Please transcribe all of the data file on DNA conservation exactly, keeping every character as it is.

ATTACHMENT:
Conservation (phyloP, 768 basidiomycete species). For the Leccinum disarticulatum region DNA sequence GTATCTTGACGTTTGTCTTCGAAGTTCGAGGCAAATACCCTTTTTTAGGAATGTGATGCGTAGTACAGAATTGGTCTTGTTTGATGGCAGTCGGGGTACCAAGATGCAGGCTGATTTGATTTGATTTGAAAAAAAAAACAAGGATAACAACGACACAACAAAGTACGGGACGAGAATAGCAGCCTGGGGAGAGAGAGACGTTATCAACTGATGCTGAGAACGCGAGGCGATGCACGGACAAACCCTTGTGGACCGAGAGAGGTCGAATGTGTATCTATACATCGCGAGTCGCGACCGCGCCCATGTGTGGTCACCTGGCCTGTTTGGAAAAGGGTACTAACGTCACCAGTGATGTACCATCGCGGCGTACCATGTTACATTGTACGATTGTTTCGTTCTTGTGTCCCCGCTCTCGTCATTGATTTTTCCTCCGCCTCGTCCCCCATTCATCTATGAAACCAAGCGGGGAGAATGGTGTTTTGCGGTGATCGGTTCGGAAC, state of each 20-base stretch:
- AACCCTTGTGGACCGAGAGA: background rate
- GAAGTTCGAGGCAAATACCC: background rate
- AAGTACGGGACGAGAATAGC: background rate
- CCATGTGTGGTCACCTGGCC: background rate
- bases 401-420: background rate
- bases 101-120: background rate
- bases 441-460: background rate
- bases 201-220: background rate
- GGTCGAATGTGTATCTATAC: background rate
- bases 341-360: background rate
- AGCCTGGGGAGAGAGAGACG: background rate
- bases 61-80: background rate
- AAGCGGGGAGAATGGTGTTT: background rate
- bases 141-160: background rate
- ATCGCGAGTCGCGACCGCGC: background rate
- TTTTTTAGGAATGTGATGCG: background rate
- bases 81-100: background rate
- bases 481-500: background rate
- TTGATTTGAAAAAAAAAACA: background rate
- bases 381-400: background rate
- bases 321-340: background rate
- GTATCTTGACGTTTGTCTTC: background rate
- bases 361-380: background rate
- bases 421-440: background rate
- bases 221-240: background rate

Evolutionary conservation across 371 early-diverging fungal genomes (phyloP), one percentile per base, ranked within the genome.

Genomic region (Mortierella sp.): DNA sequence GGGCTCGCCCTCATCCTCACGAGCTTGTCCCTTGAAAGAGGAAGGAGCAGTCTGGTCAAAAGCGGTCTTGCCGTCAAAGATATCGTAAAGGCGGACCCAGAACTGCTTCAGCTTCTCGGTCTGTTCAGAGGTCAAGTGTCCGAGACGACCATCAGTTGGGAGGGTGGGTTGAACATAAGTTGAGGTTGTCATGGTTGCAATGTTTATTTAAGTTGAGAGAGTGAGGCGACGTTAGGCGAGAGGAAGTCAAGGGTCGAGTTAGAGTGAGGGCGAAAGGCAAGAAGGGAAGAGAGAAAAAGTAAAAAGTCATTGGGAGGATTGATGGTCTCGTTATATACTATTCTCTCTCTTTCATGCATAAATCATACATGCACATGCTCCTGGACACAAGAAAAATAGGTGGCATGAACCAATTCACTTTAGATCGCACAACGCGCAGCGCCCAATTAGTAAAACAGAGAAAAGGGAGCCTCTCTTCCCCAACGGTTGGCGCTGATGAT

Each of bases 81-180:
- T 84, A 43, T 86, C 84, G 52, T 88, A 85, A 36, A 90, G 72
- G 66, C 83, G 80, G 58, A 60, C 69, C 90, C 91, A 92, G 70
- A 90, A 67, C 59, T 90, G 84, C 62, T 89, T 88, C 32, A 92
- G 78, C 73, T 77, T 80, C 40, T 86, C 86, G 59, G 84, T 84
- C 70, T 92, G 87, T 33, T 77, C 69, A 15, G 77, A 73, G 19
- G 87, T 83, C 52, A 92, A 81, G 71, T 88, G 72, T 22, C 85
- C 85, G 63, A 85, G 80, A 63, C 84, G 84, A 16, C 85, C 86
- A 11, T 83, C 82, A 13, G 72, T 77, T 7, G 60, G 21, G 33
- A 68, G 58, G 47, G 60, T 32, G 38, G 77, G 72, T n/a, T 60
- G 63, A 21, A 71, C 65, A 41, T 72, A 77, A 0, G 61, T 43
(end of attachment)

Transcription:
Conservation (phyloP, 768 basidiomycete species). For the Leccinum disarticulatum region DNA sequence GTATCTTGACGTTTGTCTTCGAAGTTCGAGGCAAATACCCTTTTTTAGGAATGTGATGCGTAGTACAGAATTGGTCTTGTTTGATGGCAGTCGGGGTACCAAGATGCAGGCTGATTTGATTTGATTTGAAAAAAAAAACAAGGATAACAACGACACAACAAAGTACGGGACGAGAATAGCAGCCTGGGGAGAGAGAGACGTTATCAACTGATGCTGAGAACGCGAGGCGATGCACGGACAAACCCTTGTGGACCGAGAGAGGTCGAATGTGTATCTATACATCGCGAGTCGCGACCGCGCCCATGTGTGGTCACCTGGCCTGTTTGGAAAAGGGTACTAACGTCACCAGTGATGTACCATCGCGGCGTACCATGTTACATTGTACGATTGTTTCGTTCTTGTGTCCCCGCTCTCGTCATTGATTTTTCCTCCGCCTCGTCCCCCATTCATCTATGAAACCAAGCGGGGAGAATGGTGTTTTGCGGTGATCGGTTCGGAAC, state of each 20-base stretch:
- AACCCTTGTGGACCGAGAGA: background rate
- GAAGTTCGAGGCAAATACCC: background rate
- AAGTACGGGACGAGAATAGC: background rate
- CCATGTGTGGTCACCTGGCC: background rate
- bases 401-420: background rate
- bases 101-120: background rate
- bases 441-460: background rate
- bases 201-220: background rate
- GGTCGAATGTGTATCTATAC: background rate
- bases 341-360: background rate
- AGCCTGGGGAGAGAGAGACG: background rate
- bases 61-80: background rate
- AAGCGGGGAGAATGGTGTTT: background rate
- bases 141-160: background rate
- ATCGCGAGTCGCGACCGCGC: background rate
- TTTTTTAGGAATGTGATGCG: background rate
- bases 81-100: background rate
- bases 481-500: background rate
- TTGATTTGAAAAAAAAAACA: background rate
- bases 381-400: background rate
- bases 321-340: background rate
- GTATCTTGACGTTTGTCTTC: background rate
- bases 361-380: background rate
- bases 421-440: background rate
- bases 221-240: background rate

Evolutionary conservation across 371 early-diverging fungal genomes (phyloP), one percentile per base, ranked within the genome.

Genomic region (Mortierella sp.): DNA sequence GGGCTCGCCCTCATCCTCACGAGCTTGTCCCTTGAAAGAGGAAGGAGCAGTCTGGTCAAAAGCGGTCTTGCCGTCAAAGATATCGTAAAGGCGGACCCAGAACTGCTTCAGCTTCTCGGTCTGTTCAGAGGTCAAGTGTCCGAGACGACCATCAGTTGGGAGGGTGGGTTGAACATAAGTTGAGGTTGTCATGGTTGCAATGTTTATTTAAGTTGAGAGAGTGAGGCGACGTTAGGCGAGAGGAAGTCAAGGGTCGAGTTAGAGTGAGGGCGAAAGGCAAGAAGGGAAGAGAGAAAAAGTAAAAAGTCATTGGGAGGATTGATGGTCTCGTTATATACTATTCTCTCTCTTTCATGCATAAATCATACATGCACATGCTCCTGGACACAAGAAAAATAGGTGGCATGAACCAATTCACTTTAGATCGCACAACGCGCAGCGCCCAATTAGTAAAACAGAGAAAAGGGAGCCTCTCTTCCCCAACGGTTGGCGCTGATGAT

Each of bases 81-180:
- T 84, A 43, T 86, C 84, G 52, T 88, A 85, A 36, A 90, G 72
- G 66, C 83, G 80, G 58, A 60, C 69, C 90, C 91, A 92, G 70
- A 90, A 67, C 59, T 90, G 84, C 62, T 89, T 88, C 32, A 92
- G 78, C 73, T 77, T 80, C 40, T 86, C 86, G 59, G 84, T 84
- C 70, T 92, G 87, T 33, T 77, C 69, A 15, G 77, A 73, G 19
- G 87, T 83, C 52, A 92, A 81, G 71, T 88, G 72, T 22, C 85
- C 85, G 63, A 85, G 80, A 63, C 84, G 84, A 16, C 85, C 86
- A 11, T 83, C 82, A 13, G 72, T 77, T 7, G 60, G 21, G 33
- A 68, G 58, G 47, G 60, T 32, G 38, G 77, G 72, T n/a, T 60
- G 63, A 21, A 71, C 65, A 41, T 72, A 77, A 0, G 61, T 43